On Google Scholar


The excitement of Google Scholar, the worry of Google Print

Biomedical Digital Libraries
In late 2004 Google announced two major projects, the unveiling of Google Scholar and a major expansion of the Google Print digitization program. Both projects have generated discussion within the library and research communities, and Google Print has received significant media attention. This commentary describes exciting educational possibilities stimulated by Google Scholar, and argues for caution regarding the Google Print project.
Full-text PDF available in the left-hand column.


Metasearch v. Google

Lorcan Dempsey's most excellent analysis.
Libraries struggle because they manage a resource which is fragmented and 'off-web'. It is fragmented by user interface, by title, by subject division, by vocabulary. It is a resource very much organised by publisher interest, rather than by user need, and the user may struggle to know which databases are of potential value. By off-web, I mean that a resource hides its content behind its user interface and is not available to open web approaches. Increasingly, to be on-web is to be available in Google or other open web approaches.


Scholar Monitor

Scholar plus Gmail plus Firefox =
Have you ever wanted to monitor research papers of particular authors, research groups, or research areas? If you have, Scholar Monitor is what you want.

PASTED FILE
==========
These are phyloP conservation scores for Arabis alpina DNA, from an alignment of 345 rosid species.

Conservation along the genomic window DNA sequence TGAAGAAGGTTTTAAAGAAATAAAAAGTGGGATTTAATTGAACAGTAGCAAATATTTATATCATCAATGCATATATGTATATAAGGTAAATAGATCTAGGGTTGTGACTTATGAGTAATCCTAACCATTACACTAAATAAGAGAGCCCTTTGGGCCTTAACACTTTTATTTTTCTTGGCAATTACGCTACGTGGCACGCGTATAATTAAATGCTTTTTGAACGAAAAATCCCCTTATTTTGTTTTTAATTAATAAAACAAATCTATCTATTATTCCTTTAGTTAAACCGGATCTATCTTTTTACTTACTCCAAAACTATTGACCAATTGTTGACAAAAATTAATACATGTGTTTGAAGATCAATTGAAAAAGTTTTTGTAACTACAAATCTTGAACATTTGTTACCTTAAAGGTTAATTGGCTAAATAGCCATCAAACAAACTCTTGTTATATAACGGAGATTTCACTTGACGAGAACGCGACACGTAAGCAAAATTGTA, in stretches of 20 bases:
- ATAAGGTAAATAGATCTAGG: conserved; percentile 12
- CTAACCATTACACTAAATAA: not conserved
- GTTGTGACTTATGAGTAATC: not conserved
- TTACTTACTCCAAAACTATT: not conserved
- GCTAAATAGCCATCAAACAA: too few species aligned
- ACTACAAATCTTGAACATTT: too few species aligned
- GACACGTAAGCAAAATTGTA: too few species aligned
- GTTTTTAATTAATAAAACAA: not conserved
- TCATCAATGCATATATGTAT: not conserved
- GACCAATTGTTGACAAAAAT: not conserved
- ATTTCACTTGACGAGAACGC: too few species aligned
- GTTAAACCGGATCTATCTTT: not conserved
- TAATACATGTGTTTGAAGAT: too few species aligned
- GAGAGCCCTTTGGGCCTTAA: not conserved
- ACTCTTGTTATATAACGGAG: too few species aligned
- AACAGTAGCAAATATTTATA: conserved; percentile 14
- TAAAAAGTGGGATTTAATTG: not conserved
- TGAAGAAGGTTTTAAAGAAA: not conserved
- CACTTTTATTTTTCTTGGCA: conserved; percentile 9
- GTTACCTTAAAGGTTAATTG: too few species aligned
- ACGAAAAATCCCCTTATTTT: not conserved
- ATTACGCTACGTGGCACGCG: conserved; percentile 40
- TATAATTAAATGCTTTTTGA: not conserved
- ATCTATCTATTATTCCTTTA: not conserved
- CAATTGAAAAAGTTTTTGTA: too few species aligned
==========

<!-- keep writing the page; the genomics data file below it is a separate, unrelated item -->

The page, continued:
Google Pushing Scholar on Google University Searches

Multiple people have written in (thanks!) to note that text ads for Scholar are appearing at the bottom of the bottom of the results screen for Google's University Search. Which was supposed to be ad-free.


IngentaConnect tools to integrate with Google Scholar and Firefox

Science Library Pad has found some interesting tools for those of you who have some or your holdings in Ingenta.


Citation blues got you down? Try Google!

The UW Daily Online: One less thing to worry about
There is hope, though. Certain tricks can help alleviate the anxiety. Google Scholar is one of them. Scholar, working along the same principles of the regular Google search engine, adds its own idiot-proofing twist: it searches only academic sites and journals, eliminating the problem of questionably credible sources (Google Weblog, 11/18/04).
It goes on to mention libraries in the (ahem) last paragraph or so.


Identity Crisis

Google pioneers digital libraries.
Google has also compiled a database, Google Scholar, that lets users search various universities and organizes the search results by relevance. Duke participates in Google Scholar, but it has also recently developed the Digital Production Center, a new enterprise with the goal of digitizing library collections and expanding digital content to the Duke community.

This is easily the tenth article I've read that blurs the line between Google Scholar and Google Print. I suppose it's understandable, but I reckon a Brand Manager at Google might want to get on this...


Net Generation Students and Libraries

Longish article (chapter?) about the ways in which academic libraries are failing the current generation of students. A bit heavy on gross jargon as Educause writings often are (marketplace of ideas, etc.), but a fairly strong piece that speaks to some of the reasons why Google Scholar (and other disintermediaries) will someday rule the roost, if we don't get our acts together. She paints with an incredibly broad brush and I'm sure you'll find lots to disagree with, but worth the read nonetheless. (thanks Brad!)